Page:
A book has no time constraints, while a movie generally keeps to a two-hour run time. And so, a lot more happens in the books. The Harry Potter novels are huge, some of them clocking in at over 500 pages! There’s a lot that happens in the books that doesn’t happen in the movies. We see a lot more of the centaurs over the course of the books. The house elves have a subplot dedicated to their liberation, and Rita Skeeter had a bigger impact on the main plot. If you only watched the movies you would have missed those intriguing and interesting plots. The problem of condensing things into a two hour time frame has resulted in more books being adapted into television shows like The Magicians and Game of Thrones. A television show does not have the same time contraints that a movie does and can get in all the events and plot points the source material has. We can only hope that already adapted books like Harry Potter get a second chance as television shows!

  4. More room for nuance

    Just like there’s more time for events in a book, there’s more room for character development and nuance. Movies have a lot of tools at their disposal to make nuanced plot and characters. Actors, lighting, edits and sets can all add a sense of nuance to a movie. But sometimes these things get swept up and lost. Moviemakers are so caught up in the big picture that they can forget about smaller things. As an example, the character of Denethor is quite nuanced in the books. He’s awful to his son, yes and he’s given up hope. But he’s also kind to Pippen and cares truly for his people. When he dies, he goes quietly and with dignity. The movies lose all the good things about Denethor and just keep the fact that he’s kind of a jerk to his son. This makes the character and by extension the movie less interesting.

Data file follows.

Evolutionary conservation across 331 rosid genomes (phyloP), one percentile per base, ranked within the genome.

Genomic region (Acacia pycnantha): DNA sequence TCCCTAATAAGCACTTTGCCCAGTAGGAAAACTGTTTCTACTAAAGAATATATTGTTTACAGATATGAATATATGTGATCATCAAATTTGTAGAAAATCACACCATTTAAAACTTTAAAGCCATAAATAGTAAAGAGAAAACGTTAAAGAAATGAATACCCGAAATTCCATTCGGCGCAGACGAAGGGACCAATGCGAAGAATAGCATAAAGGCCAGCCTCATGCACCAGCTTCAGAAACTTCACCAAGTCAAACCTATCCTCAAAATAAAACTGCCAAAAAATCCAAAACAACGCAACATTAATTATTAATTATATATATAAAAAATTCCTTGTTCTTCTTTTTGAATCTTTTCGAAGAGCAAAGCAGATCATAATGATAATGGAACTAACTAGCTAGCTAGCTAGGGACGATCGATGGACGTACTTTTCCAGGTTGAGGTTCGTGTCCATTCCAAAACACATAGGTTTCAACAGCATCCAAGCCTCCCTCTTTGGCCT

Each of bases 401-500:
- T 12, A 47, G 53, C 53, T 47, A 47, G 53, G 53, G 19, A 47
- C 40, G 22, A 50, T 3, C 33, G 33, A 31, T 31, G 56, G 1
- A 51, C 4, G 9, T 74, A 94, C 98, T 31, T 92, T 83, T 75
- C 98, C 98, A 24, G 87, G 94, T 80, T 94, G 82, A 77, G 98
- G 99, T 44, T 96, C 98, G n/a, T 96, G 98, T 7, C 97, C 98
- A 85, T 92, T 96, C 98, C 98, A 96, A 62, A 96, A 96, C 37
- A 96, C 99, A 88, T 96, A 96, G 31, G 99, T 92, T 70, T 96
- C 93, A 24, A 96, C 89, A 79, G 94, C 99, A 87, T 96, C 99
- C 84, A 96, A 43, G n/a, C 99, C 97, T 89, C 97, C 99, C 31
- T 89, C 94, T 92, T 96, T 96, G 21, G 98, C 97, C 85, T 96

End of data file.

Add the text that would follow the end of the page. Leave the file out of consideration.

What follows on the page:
5. Crunchy Little Details

    In books, there are often small details that you may not notice but make the world come alive. Detail is key to world building.  But sometimes these details get lost in translation. For instance, in The Killing Joke comic, the background is full of little details like the “you don’t have to be crazy to work here, but it helps” sign on receptionist’s desk at Arkham Asylum which contribute to the theme of the comic. Which is that in order to fight people like the Joker, you have to go a little crazy yourself. Of course, this theme falls apart under scrutiny, but at least the book supplies little moments and details to back it up. In the movie, no such details exist. The world of the Killing Joke movie feels flat, unlike the comic which feels vibrant and alive. While not everything can be included in the movie adaptation, little details go a long way to round out the world and make it feel whole.  

  6. More fun characters!

    Sometimes whole characters get cut out of movie narratives! This is done for much the same reason as little details, scenes and character nuances are. Time. We’re starting to think that time is the archnemesis of movie adaptation. No wonder so many adaptations are turning to television to tell their story. Television has room for all the wonderful characters within a book’s narrative. Unfortunately, movies don’t. One of the biggest changes The Lord of the Rings made was the exclusion of Tom Bombadil from the story. In the books, he provides respite for the Hobbits as they journey to Bree. He also provides comic relief and a little mystery to the narrative. But he had to be cut. Too many characters to mention were cut out of the Harry Potter movies. And not having characters like Dedalus Diggle undercut the whimsy of the world. While these character may have seemed extraneous to the filmmakers they actually added a lot to the story!